The Dixie Chicks are free to speak their mind. They can say what they want to say.… they shouldn’t have their feelings hurt just because some people don’t want to buy their records when they speak out.… Freedom is a two-way street ….

The remarkable thing about this is that Bush, a man renowned for being wrong on just about everything, was actually right for once. Free speech does not imply a freedom from backlash, and if you’re an entertainer people who disagree with you are perfectly within their rights to boycott. What’s good for Hank Williams, Jr. and Mel Gibson is good for The Dixie Chicks.

Granted, you also have the right to be hateful and ignorant, and it’s certainly true that the Dixie Chicks backlash had more to do with the gleeful exercise of these rights than it did any informed understanding of how free speech was intended to work by the Framers. But that’s another argument for another day.

Now, how you feel about President Obama?

In April, 2009, S&R honored The Dixie Chicks as the 25th addition to our masthead hall of fame. I wrote, at the time (and while I was extremely angry):

History will validate, with a minimum of controversy, the sentiments Natalie Maines expressed at the Shepherd’s Bush Empire theatre on March 10, 2003. Hopefully the record will point to our present moment and note that already the momentum had shifted and that within a generation people would have an impossible time imagining how such an affront to freedom was ever possible. Hopefully.

For the time being, “mad as hell” doesn’t begin to describe the indignation that those of us working to move this culture forward by promoting genuinely intelligent and pro-human values ought to feel, even now. I won’t tell you how to think and act, of course – you have a conscience and a brain, and you can be trusted to take in the information and perspectives around you and form an opinion that you can live by.

But for my part, I have a message for the “shut up and sing” crowd: I’m not ready to back down and I never will be. Your values are at odds with the principles upon which this nation was founded and true liberty cannot survive if your brand of flag-waving ignorance is allowed to thrive. You will not be allowed to use the freedoms that our founders fought for as weapons to stifle freedom for others.

You have declared a culture war, so here’s where the lines are drawn: I’m on the side of enlightenment, free and informed expression and the power of pro-humanist pursuits to produce a better society where we all enjoy the fruits of our shared accomplishments.

What side are you on?

Natalie and her bandmates lost tons of money over the past decade, but they’ll get by. In the end, it seems like they got a pretty good deal. In exchange for all those millions, they earned the right to a special place in the American soul. Justice matters. Facts matter. Humanity and compassion and freedom matter. Integrity matters more than money.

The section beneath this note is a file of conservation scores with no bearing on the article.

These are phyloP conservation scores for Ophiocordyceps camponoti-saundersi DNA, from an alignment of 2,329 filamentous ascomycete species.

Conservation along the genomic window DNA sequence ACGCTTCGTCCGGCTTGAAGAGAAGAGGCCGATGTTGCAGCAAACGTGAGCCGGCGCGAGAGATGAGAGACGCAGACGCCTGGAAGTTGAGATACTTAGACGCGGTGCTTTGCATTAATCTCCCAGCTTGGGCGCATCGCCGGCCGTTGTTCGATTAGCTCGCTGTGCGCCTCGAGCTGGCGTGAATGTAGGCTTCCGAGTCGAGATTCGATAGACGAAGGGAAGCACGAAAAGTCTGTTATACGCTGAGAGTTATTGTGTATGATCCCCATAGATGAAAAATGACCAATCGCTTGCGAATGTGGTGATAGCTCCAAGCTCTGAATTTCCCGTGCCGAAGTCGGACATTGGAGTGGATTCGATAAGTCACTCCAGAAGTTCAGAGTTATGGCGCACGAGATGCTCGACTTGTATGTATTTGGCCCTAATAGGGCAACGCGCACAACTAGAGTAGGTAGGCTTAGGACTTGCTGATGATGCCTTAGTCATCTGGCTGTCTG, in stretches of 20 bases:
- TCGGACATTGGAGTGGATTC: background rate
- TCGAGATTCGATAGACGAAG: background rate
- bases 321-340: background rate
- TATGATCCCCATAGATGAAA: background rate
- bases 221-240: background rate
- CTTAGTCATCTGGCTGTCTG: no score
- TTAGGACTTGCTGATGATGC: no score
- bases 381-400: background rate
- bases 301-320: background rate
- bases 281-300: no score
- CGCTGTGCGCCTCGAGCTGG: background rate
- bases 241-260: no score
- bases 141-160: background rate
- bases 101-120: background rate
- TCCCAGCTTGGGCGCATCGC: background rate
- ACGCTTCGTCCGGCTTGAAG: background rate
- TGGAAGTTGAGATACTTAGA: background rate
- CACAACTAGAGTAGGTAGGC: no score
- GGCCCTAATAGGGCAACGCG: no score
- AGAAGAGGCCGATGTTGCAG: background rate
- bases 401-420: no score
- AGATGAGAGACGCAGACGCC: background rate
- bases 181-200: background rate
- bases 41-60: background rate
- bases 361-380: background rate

Looking back, I think the lesson to take away is a simple one. Our freedoms are important, but they’re empty and sterile and prone to corruption in the absence of an enlightened, intelligent embrace of the responsibilities that come with living in a democracy.

In the words of another of our musical heroes, George Clinton, “Think. It ain’t illegal yet.”

Tuesday Morning RAW: What is WWE up to with this Zeb Colter/Tea Party angle?

This is hardly the first time pro wrestling has come at the audience with a blatantly racist angle, and WWE has, through the years, perfected the arts of cheap stereotyping and jingoism. So their latest gimmick – the anti-immigration “real American” Jack Swagger and his mentor, thinly veiled Tea Partier Zeb Colter – are hardly news. Except for one thing – this time, the WWE is portraying the All-American white folks as the heels.

Here’s a sample.

At WrestleMania in April, Swagger will challenge for the World Heavyweight Title, currently held by … wait for it … Mexican superstar Alberto Del Rio (Jose Alberto Rodríguez, nephew of wrestling legend Mil Mascaras). The promos cut by Swagger (former U of Oklahoma wrestler and football player Jake Hager) and Colter (portrayed by Dirty Dutch Mantell – real name, Wayne Keown) have relied on a lot of code and dog-whistling (in other words, about what you get at your average Tea Partier campaign appearance). The language isn’t explicitly racist – the official stance is that all foreigners need to go home, including Brit Wade Barrett, who holds the Intercontinental Championship) although a couple of times in recent weeks it felt like they’d gone about as far as you could go without whipping out a “spic” or “wetback.” This comes hot on the heels of a recent “you people”-style promo cut by the Big Show (Paul Wight) against Latino fans supporting Del Rio.

The whole affair has been uncomfortable, even if you know it’s scripted. Since the pro wrestling conceit is that it’s a real, live sporting event, when its characters slip over into this kind of behavior we perhaps feel a little more violated than we might when presented with a racist character in a TV show or film. Credit where due: the WWE creative team, headed by Stephanie McMahon, and all the performers involved, have done a great job of selling the controversial angle.

It gets weird, though. Now the WWE and its bad guy/racist characters find themselves in a shoot (real-life) face-off with Glenn Beck. No, seriously.

On a recent radio show, Glenn Beck blasted the WWE for mocking him and claiming the WWE is entertainment for “stupid people.” Beck continued his rant, accusing the WWE of degrading tea party advocates as racist, unrealistic caricatures.